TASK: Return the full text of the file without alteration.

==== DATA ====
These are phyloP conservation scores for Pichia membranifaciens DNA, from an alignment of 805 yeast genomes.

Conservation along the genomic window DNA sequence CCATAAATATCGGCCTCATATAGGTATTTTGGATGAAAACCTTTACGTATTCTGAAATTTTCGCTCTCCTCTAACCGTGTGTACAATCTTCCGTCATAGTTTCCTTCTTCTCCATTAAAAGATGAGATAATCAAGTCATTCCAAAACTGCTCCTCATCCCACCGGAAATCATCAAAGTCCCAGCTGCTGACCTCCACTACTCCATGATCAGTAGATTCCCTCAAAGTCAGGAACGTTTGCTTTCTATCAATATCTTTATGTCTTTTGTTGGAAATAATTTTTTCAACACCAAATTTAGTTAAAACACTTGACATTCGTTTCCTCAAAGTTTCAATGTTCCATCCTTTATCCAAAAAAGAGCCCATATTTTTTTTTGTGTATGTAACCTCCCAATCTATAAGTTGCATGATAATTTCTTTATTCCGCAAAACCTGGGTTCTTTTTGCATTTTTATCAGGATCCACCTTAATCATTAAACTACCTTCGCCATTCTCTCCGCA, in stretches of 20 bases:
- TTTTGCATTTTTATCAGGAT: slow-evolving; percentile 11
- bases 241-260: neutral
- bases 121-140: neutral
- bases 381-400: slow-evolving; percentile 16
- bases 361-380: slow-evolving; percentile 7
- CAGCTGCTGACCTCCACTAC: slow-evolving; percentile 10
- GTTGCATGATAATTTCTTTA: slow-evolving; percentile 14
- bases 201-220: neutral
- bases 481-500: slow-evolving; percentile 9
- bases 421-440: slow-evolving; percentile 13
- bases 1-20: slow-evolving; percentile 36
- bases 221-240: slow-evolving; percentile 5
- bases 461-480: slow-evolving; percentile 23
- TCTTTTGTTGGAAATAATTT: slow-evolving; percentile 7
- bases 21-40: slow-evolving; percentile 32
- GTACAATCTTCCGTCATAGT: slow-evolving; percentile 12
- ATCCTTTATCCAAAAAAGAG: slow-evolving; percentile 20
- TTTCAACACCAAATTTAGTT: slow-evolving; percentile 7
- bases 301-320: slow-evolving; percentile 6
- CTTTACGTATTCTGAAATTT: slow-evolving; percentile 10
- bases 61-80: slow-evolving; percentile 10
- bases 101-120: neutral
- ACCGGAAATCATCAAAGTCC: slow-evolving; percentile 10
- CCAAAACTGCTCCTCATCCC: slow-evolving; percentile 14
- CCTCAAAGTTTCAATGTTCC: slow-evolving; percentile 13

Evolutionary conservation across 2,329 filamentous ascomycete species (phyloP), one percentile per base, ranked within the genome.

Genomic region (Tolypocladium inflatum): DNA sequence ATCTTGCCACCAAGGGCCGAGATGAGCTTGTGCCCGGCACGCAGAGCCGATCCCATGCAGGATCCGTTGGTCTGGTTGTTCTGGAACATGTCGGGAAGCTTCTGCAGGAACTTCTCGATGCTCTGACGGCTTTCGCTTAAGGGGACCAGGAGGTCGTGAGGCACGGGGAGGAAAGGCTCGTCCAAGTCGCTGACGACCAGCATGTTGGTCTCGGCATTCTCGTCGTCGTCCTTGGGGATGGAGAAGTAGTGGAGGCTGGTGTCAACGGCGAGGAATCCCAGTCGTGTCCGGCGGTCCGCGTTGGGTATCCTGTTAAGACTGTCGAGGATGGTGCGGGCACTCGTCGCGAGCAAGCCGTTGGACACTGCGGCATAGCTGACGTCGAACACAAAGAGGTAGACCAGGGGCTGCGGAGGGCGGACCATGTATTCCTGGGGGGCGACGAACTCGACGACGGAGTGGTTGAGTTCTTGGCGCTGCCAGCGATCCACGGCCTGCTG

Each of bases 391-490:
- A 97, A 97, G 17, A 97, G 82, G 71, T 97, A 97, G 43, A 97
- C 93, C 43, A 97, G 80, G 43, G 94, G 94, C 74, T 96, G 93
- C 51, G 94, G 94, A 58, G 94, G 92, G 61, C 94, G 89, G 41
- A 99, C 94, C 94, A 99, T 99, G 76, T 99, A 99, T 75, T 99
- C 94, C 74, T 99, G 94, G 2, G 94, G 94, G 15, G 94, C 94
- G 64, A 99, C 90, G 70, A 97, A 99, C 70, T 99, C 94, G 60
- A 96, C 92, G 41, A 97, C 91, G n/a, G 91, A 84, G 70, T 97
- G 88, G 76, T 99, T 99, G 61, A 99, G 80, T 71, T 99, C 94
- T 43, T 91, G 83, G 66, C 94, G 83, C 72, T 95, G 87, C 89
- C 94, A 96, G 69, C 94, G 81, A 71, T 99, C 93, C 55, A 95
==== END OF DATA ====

These are phyloP conservation scores for Pichia membranifaciens DNA, from an alignment of 805 yeast genomes.

Conservation along the genomic window DNA sequence CCATAAATATCGGCCTCATATAGGTATTTTGGATGAAAACCTTTACGTATTCTGAAATTTTCGCTCTCCTCTAACCGTGTGTACAATCTTCCGTCATAGTTTCCTTCTTCTCCATTAAAAGATGAGATAATCAAGTCATTCCAAAACTGCTCCTCATCCCACCGGAAATCATCAAAGTCCCAGCTGCTGACCTCCACTACTCCATGATCAGTAGATTCCCTCAAAGTCAGGAACGTTTGCTTTCTATCAATATCTTTATGTCTTTTGTTGGAAATAATTTTTTCAACACCAAATTTAGTTAAAACACTTGACATTCGTTTCCTCAAAGTTTCAATGTTCCATCCTTTATCCAAAAAAGAGCCCATATTTTTTTTTGTGTATGTAACCTCCCAATCTATAAGTTGCATGATAATTTCTTTATTCCGCAAAACCTGGGTTCTTTTTGCATTTTTATCAGGATCCACCTTAATCATTAAACTACCTTCGCCATTCTCTCCGCA, in stretches of 20 bases:
- TTTTGCATTTTTATCAGGAT: slow-evolving; percentile 11
- bases 241-260: neutral
- bases 121-140: neutral
- bases 381-400: slow-evolving; percentile 16
- bases 361-380: slow-evolving; percentile 7
- CAGCTGCTGACCTCCACTAC: slow-evolving; percentile 10
- GTTGCATGATAATTTCTTTA: slow-evolving; percentile 14
- bases 201-220: neutral
- bases 481-500: slow-evolving; percentile 9
- bases 421-440: slow-evolving; percentile 13
- bases 1-20: slow-evolving; percentile 36
- bases 221-240: slow-evolving; percentile 5
- bases 461-480: slow-evolving; percentile 23
- TCTTTTGTTGGAAATAATTT: slow-evolving; percentile 7
- bases 21-40: slow-evolving; percentile 32
- GTACAATCTTCCGTCATAGT: slow-evolving; percentile 12
- ATCCTTTATCCAAAAAAGAG: slow-evolving; percentile 20
- TTTCAACACCAAATTTAGTT: slow-evolving; percentile 7
- bases 301-320: slow-evolving; percentile 6
- CTTTACGTATTCTGAAATTT: slow-evolving; percentile 10
- bases 61-80: slow-evolving; percentile 10
- bases 101-120: neutral
- ACCGGAAATCATCAAAGTCC: slow-evolving; percentile 10
- CCAAAACTGCTCCTCATCCC: slow-evolving; percentile 14
- CCTCAAAGTTTCAATGTTCC: slow-evolving; percentile 13

Evolutionary conservation across 2,329 filamentous ascomycete species (phyloP), one percentile per base, ranked within the genome.

Genomic region (Tolypocladium inflatum): DNA sequence ATCTTGCCACCAAGGGCCGAGATGAGCTTGTGCCCGGCACGCAGAGCCGATCCCATGCAGGATCCGTTGGTCTGGTTGTTCTGGAACATGTCGGGAAGCTTCTGCAGGAACTTCTCGATGCTCTGACGGCTTTCGCTTAAGGGGACCAGGAGGTCGTGAGGCACGGGGAGGAAAGGCTCGTCCAAGTCGCTGACGACCAGCATGTTGGTCTCGGCATTCTCGTCGTCGTCCTTGGGGATGGAGAAGTAGTGGAGGCTGGTGTCAACGGCGAGGAATCCCAGTCGTGTCCGGCGGTCCGCGTTGGGTATCCTGTTAAGACTGTCGAGGATGGTGCGGGCACTCGTCGCGAGCAAGCCGTTGGACACTGCGGCATAGCTGACGTCGAACACAAAGAGGTAGACCAGGGGCTGCGGAGGGCGGACCATGTATTCCTGGGGGGCGACGAACTCGACGACGGAGTGGTTGAGTTCTTGGCGCTGCCAGCGATCCACGGCCTGCTG

Each of bases 391-490:
- A 97, A 97, G 17, A 97, G 82, G 71, T 97, A 97, G 43, A 97
- C 93, C 43, A 97, G 80, G 43, G 94, G 94, C 74, T 96, G 93
- C 51, G 94, G 94, A 58, G 94, G 92, G 61, C 94, G 89, G 41
- A 99, C 94, C 94, A 99, T 99, G 76, T 99, A 99, T 75, T 99
- C 94, C 74, T 99, G 94, G 2, G 94, G 94, G 15, G 94, C 94
- G 64, A 99, C 90, G 70, A 97, A 99, C 70, T 99, C 94, G 60
- A 96, C 92, G 41, A 97, C 91, G n/a, G 91, A 84, G 70, T 97
- G 88, G 76, T 99, T 99, G 61, A 99, G 80, T 71, T 99, C 94
- T 43, T 91, G 83, G 66, C 94, G 83, C 72, T 95, G 87, C 89
- C 94, A 96, G 69, C 94, G 81, A 71, T 99, C 93, C 55, A 95